Did you know that 98% of words in the English language are actually decodable? Teaching how to decode sight words is key to literacy instruction. But somehow as teachers, we have embraced that sight words need to be memorized and tell kids they just need to remember certain words because they don’t follow the rule. Science of Reading (aka research) shows that teaching students how to decode words instead of memorizing them is a very powerful tool while reading that will lead to reading automaticity.
Keep reading for strategies and lesson ideas to help support decoding in your classroom for reading sight words. Perfect for early elementary grades including kindergarten, first-grade, and beyond!
This article works well with these Simply Kinder resources:
RESEARCH: Decoding Sight Words.
The basis of this article comes from our interpretation of two published researchers. You are encouraged to further explore their publications and books to gain a deeper understanding of teaching decoding.
Denise Eide‘s book Uncovering The Logic of English:
BACKGROUND: All words are sight words
If we think about reading logically, isn’t the goal really to have all words be sight words? Think about how you read as an adult… you see a word and you automatically read it. Go ahead, try not to read the following word:
You can’t do it, can you? You can’t look at a word and automatically read it, essentially you read it by sight.
Why is this? Well as readers the ultimate goal is automaticity. We want to read all words so fast that we don’t notice we are actually decoding them.
Thus, in a sense, all words are sight words.
THE BASICS: Decoding sight words
We know sight words as teachers as words we need to remember by sight. We think that these are words that are not spelled regularly and “cannot be decoded” or words that appear with a high level of frequency in our language. Thus we teach students to memorize them.
This article will show that actually very few words fall into this category and decoding skills should be taught.
BREAKING IT DOWN: Sight Words Categories
According to the research by Katie Pace Mills on sight words: all words can be broken down into three categories; this is our take, our connections with what we know given this body of work, and our reflections on this concept.
Regularly Spelled Sight Words
These words follow a regular spelling pattern and can be decoded. Such a red can be taught /r/ /e/ /d/.
Temporarily Irregular Spelling Words
Temporarily irregular sight words are those that students have just not learned the rule yet. So, a word may be a sight word, but once the student knows how to decode them they are no longer irregular.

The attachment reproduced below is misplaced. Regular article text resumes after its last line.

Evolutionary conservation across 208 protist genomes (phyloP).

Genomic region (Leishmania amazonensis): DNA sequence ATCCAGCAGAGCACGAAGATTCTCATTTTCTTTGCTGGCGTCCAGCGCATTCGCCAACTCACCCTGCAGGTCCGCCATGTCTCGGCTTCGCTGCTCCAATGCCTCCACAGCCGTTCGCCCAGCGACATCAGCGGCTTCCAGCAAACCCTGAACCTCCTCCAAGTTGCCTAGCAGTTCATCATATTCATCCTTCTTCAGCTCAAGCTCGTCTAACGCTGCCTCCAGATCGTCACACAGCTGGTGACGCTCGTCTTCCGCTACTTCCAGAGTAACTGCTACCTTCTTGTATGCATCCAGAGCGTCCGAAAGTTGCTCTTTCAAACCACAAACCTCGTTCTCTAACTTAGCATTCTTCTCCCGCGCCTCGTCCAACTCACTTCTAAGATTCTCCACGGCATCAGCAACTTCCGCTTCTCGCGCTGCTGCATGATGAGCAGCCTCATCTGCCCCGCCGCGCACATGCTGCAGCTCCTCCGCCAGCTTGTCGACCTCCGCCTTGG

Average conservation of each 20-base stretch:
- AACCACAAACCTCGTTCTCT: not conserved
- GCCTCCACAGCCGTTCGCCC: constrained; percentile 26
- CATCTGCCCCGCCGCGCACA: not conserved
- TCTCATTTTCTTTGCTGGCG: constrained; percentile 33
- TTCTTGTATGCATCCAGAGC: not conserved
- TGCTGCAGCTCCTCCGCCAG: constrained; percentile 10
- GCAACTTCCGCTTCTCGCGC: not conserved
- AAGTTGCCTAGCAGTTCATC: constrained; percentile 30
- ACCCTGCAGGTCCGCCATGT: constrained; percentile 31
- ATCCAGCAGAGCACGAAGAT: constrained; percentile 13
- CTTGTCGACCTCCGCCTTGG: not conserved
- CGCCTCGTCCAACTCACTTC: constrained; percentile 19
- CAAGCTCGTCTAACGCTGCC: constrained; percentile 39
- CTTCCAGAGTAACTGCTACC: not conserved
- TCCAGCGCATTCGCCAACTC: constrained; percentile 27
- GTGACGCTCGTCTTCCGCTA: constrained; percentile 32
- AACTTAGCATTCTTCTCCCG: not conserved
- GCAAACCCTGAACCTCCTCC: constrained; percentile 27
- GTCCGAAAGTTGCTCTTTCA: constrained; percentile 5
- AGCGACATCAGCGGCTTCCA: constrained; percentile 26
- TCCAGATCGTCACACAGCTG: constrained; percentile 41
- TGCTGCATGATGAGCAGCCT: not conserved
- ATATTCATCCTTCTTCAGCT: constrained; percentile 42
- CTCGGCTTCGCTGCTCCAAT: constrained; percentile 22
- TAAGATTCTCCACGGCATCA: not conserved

This is often the case with sight words. Let’s look at three examples below and learn why these words are temporary sight words:
- has: Did you know that s makes two sounds and /z/ is the more common sound? So let’s teach students that s makes two sounds /s/ and /z/. Words like has and was make the sound /z/ not /s/. Typically words that end in s make a /z/ sound. No need to memorize anything but instead understand the phonics rules to apply to huge variety of words.
- have: Did you know that english words do not end if v? So let’s go from SPEECH TO PRINT, say the word and write the sounds. /h/ /a/ /v/, but English words do not end in v so we put an e as a place holder. This is only one of the 9 rules for silent e, but for some reason we just focus on CVCe words.
- two: Did you know that words sometimes have word parts just for meaning? Think about the words twenty, twice, twelve, twins, etc. The TW is there to represent the meaning of two. Read more about two here!
On a side note, this is not just true for traditional sight words. Technically chat would be a temporary sight word until we learn the sound /ch/. Again, explicit instruction on the sound /ch/ will help students to decode that word thus moving it from temporary to decodable for them. Learn more about digraphs here.
The key here is explicit instruction and really digging into the words is key here. We need to be word investigators and Teaching phonics and decoding is the best way for students to make the brain connections they need to move towards fluent or automatic reading. Memorization and flashcards do not do this.
Permanently Irregularly Spelled Words
These words violent all the rules but have lots of anchors to provide support. An example is island. This word has a silent letter that must be taught is silent, it has no rule that explains it! If 98% of words are decodable, that means that only 2% of words are really irregular and need to be remembered by sight. WOW! 😯 🤯
KEY TAKEAWAYS: If you read anything, read this
- 98% of all words are decodable (p. 15, Uncovering the Logic of English)
- Teaching phonics rules moves words from temporarly irregular to regular!
- If we become word investigators, we can decode most sights words.
- We should use language with our students that supports learning more phonics skills (not phrases like “we just need to learn that by sight” because there’s a good chance that word can be decoded down the line.
- Teaching decoding will support all readers in a majority of words including sight words.
USE IT: Classroom Activities
Using sound boxes or Elkonian boxes is a great way to instruct decoding. Learn more here and grab a free printable! Focus on the sounds students hear along with explicit instruction of phonics rules as mentioned above.
Teach sounds through the use of a sound wall and sound spelling cards. Check out the Phonics and Phonemes bundle here that uses real kindergarten mouth photos to support instruction. Students need to have a strong foundation in sounds to best use decoding skills.
Other activities such as word sorts, word scrambles, word ladders, etc that focus on manipulation of letters, sounds, and explicit practice of building words are best!
Check out all of the Simply Kinder Science of Reading articles here!